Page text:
The 30ft long fin whale was seen heading back out to sea after becoming stranded
Rescuers were praised for their efforts in saving a 30ft long fin whale stranded in the Dee Estuary off Greenfield in Wales
The huge marine mammal, which is the second largest animal after the blue whale, became stuck yesterday morning on the outgoing tide.
Local fishermen and marine life rescue medics scrambled to aid the animal.
Wirral Coastguard urged people not to visit the whale and to stick to current lockdown restrictions.
At one stage while the tide was out, the whale was fully beached on the sand, and while the mammal was not able to support its own weight according to marine life experts, there had been concerns its blood circulation could become cut off and some of its internal organs could suffer damage.
Fortunately the whale was floated on the incoming tide and started to swim strongly for itself, heading out to sea during Friday afternoon.
Despite initial concerns the animal was unlikely to survive in the wild alone, as it was presumed to be a calf still dependent on its mother, experts now believe the whale is likely to be weaned and independent.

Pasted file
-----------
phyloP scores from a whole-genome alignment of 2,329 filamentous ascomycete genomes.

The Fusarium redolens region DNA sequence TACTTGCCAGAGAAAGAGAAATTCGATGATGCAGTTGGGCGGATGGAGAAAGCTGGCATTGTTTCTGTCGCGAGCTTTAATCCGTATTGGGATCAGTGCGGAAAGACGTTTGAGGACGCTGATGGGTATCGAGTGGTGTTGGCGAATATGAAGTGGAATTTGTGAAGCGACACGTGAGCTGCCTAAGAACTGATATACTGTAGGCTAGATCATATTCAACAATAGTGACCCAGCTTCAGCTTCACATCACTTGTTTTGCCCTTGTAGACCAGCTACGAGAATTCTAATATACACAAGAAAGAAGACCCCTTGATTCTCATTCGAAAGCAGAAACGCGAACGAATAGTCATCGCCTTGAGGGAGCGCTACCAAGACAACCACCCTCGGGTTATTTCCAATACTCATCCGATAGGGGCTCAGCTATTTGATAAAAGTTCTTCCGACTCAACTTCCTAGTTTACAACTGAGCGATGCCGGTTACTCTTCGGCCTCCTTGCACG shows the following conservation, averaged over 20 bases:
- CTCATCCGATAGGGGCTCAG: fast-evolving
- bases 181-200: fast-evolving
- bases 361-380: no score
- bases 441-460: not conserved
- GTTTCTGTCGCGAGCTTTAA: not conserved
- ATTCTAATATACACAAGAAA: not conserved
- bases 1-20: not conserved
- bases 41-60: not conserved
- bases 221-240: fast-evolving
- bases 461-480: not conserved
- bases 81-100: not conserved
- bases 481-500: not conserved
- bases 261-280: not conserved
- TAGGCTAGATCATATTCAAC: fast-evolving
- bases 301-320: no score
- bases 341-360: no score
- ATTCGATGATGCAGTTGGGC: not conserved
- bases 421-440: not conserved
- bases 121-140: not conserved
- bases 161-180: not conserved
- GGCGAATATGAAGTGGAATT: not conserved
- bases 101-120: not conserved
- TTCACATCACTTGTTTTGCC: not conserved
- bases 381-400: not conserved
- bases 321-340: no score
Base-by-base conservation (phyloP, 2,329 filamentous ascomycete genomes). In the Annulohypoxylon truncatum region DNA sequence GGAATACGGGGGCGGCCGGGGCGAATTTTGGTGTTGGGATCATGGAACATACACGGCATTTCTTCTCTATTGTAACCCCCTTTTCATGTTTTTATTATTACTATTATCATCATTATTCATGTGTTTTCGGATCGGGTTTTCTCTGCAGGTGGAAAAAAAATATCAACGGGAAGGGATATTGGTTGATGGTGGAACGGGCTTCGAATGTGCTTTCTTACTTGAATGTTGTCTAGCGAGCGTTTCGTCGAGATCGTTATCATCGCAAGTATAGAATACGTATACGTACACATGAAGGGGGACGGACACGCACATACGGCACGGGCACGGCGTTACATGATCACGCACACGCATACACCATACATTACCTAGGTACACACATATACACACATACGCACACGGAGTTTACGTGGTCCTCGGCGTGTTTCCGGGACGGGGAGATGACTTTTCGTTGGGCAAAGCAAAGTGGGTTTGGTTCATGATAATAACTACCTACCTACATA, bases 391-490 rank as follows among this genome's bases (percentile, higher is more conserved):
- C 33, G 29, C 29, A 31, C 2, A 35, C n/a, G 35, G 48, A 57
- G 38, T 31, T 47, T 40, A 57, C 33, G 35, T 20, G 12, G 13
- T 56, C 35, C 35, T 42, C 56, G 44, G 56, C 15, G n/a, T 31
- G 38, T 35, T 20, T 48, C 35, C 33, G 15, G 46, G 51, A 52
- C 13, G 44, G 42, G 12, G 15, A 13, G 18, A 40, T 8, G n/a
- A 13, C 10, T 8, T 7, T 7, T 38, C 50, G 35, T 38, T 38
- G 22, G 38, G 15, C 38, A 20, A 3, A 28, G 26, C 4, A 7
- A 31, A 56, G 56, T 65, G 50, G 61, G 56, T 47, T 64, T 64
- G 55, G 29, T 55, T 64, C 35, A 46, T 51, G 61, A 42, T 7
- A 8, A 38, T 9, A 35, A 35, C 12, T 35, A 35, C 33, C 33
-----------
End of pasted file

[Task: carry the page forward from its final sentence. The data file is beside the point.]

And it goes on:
Volunteers from the British Divers Marine Life Rescue (BDMLR) charity co-ordinated the rescue effort.
A spokesperson for the charity said: “The whale has now floated on the incoming tide and is beginning to swim for itself.
“Our team have managed to measure it more accurately at around 13.5m long, which is very close to the size that they are weaned and independent of their mother, so there may be some hope for this animal to survive by itself if it can find its way back out of the estuary.
“It is also in moderate body condition, which is helpful to its prognosis too.
“Our team will continue to monitor from land and from a safe distance by boat so as not to cause any stress to the animal that might cause it to restrand.
“The tide is still coming in for at least another couple of hours and this will give it more space to move around in and hopefully locate the open sea.”
Fin whales, also known as “razorbacks” have long, slender bodies with a distinct ridge running behind the dorsal fin.
Generally found alone or in pairs, they are mostly solitary and are rarely found in groups. However, calves usually stay with their mothers until they are around a year old.
They can be found all over the world’s oceans, but mostly live in deep, cooler water. They can reach 70ft in size.